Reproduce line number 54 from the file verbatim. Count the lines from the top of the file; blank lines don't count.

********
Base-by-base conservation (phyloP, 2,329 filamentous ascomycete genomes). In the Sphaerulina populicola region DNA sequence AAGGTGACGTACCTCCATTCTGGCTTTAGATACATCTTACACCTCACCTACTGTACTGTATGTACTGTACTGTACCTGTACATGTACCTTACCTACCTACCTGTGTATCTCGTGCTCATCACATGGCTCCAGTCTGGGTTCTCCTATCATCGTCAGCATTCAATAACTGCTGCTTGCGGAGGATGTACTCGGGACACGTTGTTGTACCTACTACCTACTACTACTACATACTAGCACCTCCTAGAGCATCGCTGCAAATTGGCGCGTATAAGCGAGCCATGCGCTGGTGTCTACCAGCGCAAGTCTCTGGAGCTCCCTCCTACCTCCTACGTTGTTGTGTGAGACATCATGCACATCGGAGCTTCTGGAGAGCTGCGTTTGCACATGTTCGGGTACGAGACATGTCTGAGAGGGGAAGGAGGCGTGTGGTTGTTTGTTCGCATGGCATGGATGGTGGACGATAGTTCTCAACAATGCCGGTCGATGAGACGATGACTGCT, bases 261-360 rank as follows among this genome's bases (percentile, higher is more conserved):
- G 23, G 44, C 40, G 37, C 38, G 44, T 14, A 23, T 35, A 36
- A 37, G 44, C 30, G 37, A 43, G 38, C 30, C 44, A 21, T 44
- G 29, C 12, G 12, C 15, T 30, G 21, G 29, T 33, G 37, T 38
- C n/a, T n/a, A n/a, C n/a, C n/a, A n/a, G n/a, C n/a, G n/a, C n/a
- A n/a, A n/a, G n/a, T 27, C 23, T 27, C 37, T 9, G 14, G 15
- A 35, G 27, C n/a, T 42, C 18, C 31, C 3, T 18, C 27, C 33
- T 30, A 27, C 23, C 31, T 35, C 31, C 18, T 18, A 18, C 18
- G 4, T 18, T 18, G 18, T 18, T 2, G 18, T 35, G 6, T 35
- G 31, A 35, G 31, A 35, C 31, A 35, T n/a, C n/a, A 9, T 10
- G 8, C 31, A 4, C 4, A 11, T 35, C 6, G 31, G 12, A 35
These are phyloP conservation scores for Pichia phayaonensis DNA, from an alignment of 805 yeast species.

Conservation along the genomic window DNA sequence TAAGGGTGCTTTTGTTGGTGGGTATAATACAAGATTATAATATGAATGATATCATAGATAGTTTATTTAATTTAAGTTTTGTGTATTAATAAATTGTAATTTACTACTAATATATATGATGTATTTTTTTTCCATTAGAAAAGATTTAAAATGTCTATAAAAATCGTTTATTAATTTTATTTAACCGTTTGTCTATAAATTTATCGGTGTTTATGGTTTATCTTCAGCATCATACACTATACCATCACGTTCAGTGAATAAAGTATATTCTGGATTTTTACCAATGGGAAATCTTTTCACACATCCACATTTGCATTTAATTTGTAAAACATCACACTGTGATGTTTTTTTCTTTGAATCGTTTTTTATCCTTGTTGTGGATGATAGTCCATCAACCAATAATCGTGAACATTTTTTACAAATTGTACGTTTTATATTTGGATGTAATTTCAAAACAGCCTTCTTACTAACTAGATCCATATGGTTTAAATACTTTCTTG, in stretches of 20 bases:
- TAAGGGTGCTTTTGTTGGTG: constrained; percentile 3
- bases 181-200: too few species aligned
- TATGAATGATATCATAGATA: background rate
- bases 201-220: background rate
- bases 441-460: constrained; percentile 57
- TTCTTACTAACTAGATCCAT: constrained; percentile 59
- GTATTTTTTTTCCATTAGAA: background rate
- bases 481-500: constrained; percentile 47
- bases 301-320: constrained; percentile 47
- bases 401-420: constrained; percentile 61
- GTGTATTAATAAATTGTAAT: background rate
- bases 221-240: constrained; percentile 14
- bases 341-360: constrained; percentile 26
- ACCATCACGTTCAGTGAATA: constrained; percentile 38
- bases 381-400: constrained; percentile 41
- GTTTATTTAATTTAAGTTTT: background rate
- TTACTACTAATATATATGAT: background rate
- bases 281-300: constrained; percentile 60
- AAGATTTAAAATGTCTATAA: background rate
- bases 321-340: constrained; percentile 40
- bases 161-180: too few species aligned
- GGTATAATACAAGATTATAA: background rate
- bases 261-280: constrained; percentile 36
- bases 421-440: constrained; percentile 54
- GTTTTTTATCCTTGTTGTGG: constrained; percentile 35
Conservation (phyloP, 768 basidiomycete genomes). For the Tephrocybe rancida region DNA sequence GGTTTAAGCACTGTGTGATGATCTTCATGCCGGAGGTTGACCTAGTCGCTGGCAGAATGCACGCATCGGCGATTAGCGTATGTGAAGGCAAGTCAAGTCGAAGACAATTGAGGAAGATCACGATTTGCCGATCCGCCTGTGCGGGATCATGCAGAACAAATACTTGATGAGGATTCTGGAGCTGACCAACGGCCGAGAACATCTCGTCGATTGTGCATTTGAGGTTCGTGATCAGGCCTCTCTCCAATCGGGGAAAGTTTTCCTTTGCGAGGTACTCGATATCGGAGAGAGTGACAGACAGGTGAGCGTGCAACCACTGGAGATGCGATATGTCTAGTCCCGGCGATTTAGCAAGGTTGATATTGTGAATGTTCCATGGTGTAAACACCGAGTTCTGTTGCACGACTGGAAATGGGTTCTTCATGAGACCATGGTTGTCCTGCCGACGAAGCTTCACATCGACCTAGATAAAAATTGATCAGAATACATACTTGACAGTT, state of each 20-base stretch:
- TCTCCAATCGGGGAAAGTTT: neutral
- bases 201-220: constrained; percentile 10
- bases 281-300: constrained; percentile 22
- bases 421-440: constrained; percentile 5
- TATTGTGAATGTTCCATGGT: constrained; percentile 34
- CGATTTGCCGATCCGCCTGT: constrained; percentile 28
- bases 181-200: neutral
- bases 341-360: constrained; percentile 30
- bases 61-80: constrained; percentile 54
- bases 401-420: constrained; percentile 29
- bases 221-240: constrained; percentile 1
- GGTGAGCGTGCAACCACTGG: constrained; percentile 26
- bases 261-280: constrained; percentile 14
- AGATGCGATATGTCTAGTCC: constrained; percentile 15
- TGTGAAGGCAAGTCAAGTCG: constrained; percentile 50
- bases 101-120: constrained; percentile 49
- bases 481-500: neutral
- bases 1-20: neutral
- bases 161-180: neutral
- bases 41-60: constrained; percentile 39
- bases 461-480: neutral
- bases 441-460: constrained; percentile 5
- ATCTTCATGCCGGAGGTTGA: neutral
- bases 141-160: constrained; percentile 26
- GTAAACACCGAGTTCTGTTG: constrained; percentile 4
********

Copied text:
- TGTGAAGGCAAGTCAAGTCG: constrained; percentile 50